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The economic utility signal of dopamine neurons

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Rewards induce learning (positive reinforcement), approach behaviour, economic decisions and positive emotions (pleasure, desire). We investigate basic neuronal reward signals during learning and decision-making, using behavioural and neurophysiological methods.

The phasic dopamine reward prediction error signal is composed of two components, resembling two-component responses in main sensory neurons. The early dopamine response component detects events indiscriminately and is influenced by physical impact, novelty, reward generalisation and reward context. The second component codes reward value. Although the first component detects punishers by their physical impact, none of the components shows an activation that reflects the aversive nature of punishers.

Our behavioural studies reveal that monkeys are risk seeking with small rewards and risk neutral and then risk avoiders with larger rewards. The animals’ choices are meaningful in satisfying first, second and third order stochastic dominance, which defines rational choices governed by value, symmetric (variance) risk and skewness risk, respectively. The forms of the behavioural utility function allow us to assess the relationship of dopamine prediction error responses to economic utility. Indeed, the dopamine responses satisfy first- and second-order stochastic dominance and code utility. These data unite concepts from animal learning theory and economic decision theory at the level of single reward neurons.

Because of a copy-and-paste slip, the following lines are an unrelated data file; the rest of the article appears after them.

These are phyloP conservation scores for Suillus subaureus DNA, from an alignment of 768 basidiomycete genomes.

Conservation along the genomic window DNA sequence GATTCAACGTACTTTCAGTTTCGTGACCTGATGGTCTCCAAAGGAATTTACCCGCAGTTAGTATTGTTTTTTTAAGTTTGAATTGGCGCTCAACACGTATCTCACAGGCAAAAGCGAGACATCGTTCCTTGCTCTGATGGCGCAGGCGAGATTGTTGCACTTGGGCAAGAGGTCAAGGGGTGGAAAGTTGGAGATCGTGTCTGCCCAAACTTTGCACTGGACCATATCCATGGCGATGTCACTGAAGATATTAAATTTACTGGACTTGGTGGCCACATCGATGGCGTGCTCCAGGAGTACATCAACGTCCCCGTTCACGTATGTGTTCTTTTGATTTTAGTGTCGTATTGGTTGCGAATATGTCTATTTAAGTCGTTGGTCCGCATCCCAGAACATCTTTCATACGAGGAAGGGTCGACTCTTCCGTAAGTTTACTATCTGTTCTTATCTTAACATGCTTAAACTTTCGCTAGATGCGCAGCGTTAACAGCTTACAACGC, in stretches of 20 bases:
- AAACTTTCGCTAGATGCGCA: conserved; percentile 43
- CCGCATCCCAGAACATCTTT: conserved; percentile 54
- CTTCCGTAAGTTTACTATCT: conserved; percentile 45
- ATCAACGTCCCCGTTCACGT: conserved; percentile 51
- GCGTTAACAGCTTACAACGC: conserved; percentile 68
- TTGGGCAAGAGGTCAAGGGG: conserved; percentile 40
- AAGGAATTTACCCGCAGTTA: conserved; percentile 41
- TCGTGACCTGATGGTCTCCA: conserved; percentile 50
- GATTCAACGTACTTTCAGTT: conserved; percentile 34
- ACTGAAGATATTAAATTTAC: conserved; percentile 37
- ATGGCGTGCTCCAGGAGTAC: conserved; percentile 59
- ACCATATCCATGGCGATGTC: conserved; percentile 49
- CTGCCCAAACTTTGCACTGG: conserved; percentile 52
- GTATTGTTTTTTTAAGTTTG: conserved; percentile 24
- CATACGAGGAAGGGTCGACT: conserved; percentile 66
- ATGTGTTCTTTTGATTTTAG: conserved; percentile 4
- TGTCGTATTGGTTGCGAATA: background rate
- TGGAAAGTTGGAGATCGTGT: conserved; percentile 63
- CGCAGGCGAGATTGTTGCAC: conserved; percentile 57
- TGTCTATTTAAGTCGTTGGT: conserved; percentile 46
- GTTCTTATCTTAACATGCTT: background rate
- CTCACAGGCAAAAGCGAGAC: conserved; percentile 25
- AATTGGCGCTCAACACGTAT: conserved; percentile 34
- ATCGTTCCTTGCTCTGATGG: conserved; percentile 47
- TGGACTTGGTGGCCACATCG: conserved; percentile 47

This talk is part of the Chaucer Club series.

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